Tag:Kim Seong-Min
Posted on: February 9, 2012 1:09 pm
Edited on: February 9, 2012 1:24 pm

Orioles scouts banned in Korea after signing

The Orioles usually upset their own fans by not being aggressive enough, or not spending money.

Now they've found their way into something of an international incident with a very aggressive signing.

According to Korea's Yonhap News Agency, the Korean Baseball Association announced Thursday that it will ban Orioles scouts from attending games, after the team signed 17-year-old pitcher Kim Seong-min for a reported $550,000. Meanwhile, Major League Baseball is looking into the signing, after a request from the Korean Baseball Organization, which runs professional baseball in that country.

The KBA objected to the signing, because Kim was not yet in his final year of high school. The association also said that any other teams signing players that young would also be banned from scouting in the country.

The KBO was upset enough that secretary general Yang Hae-Young referred to "hegemonic rookie signings" in an interview with Yonhap.

The Kim signing has stirred emotions in Korea, where some people feel that even if the Orioles didn't break any rules -- it appears that they didn't -- they may have broken with accepted procedure and/or offended some sensibilities.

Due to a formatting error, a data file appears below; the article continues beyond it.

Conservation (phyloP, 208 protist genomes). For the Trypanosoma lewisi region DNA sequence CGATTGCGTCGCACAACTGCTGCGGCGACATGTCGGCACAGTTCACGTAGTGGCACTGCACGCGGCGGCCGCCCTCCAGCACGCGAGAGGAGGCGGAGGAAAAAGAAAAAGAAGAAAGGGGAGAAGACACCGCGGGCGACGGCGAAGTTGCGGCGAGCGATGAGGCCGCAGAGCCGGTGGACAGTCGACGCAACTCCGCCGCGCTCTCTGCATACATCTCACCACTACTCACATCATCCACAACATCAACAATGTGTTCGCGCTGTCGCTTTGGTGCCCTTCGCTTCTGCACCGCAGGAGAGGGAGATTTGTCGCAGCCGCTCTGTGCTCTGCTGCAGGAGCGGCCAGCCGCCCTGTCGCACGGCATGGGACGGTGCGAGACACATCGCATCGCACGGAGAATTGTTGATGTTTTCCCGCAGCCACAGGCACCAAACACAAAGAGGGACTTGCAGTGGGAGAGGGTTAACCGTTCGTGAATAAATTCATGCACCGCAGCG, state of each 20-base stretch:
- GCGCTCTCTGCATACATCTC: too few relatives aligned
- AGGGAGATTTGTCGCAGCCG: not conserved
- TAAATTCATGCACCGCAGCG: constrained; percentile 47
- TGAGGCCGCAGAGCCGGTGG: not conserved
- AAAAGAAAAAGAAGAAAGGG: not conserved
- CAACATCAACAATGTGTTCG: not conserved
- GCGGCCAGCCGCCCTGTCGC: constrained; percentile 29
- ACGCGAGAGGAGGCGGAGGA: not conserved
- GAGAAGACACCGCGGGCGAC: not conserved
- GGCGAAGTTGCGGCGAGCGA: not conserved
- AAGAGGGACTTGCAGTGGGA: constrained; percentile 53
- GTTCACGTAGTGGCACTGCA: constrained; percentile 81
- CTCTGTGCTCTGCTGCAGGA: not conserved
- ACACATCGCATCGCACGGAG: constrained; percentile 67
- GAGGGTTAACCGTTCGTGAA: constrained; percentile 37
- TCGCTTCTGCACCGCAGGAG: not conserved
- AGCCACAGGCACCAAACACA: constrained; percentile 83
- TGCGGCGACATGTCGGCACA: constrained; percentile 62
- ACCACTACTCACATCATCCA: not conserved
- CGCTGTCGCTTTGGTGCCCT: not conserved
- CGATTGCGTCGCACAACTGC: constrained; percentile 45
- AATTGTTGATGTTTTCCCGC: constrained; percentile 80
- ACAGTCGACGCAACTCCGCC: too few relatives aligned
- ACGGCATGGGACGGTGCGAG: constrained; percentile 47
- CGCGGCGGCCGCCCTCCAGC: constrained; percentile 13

Unlike in Japan, where most players have come to American baseball through the Japanese professional system, quite a few Koreans have signed with major-league teams direct from the amateur ranks. Neither Hee-Seop Choi and Byung-Hyun Kim, for example, played professional baseball in Korea before coming to MLB, although both played in Korea after their major-league careers ended.

Choi and Byung-Hyun Kim, though, were both older than the pitcher the Orioles signed. According to reports from Korea, Kim Seong-Min is just the second player signed by an MLB at such a young age (the first was a player the Braves signed in 1997).

The influx of players from Asia has always been complicated, because of concerns in the home countries about the effect on their local leagues. The issue is whether taking the top players to major-league organizations would harm the leagues and development systems left behind, and whether fans in those countries would simply watch major-league games on television rather than support the local game.

It's no surprise that the Orioles are in the middle of it, because new Orioles general manager Dan Duquette hired longtime scout Ray Poitevint, who is known for his aggressive style in signing Asian players.

The Orioles expect Kim Seong-Min to report to their minor-league camp this spring in Florida.

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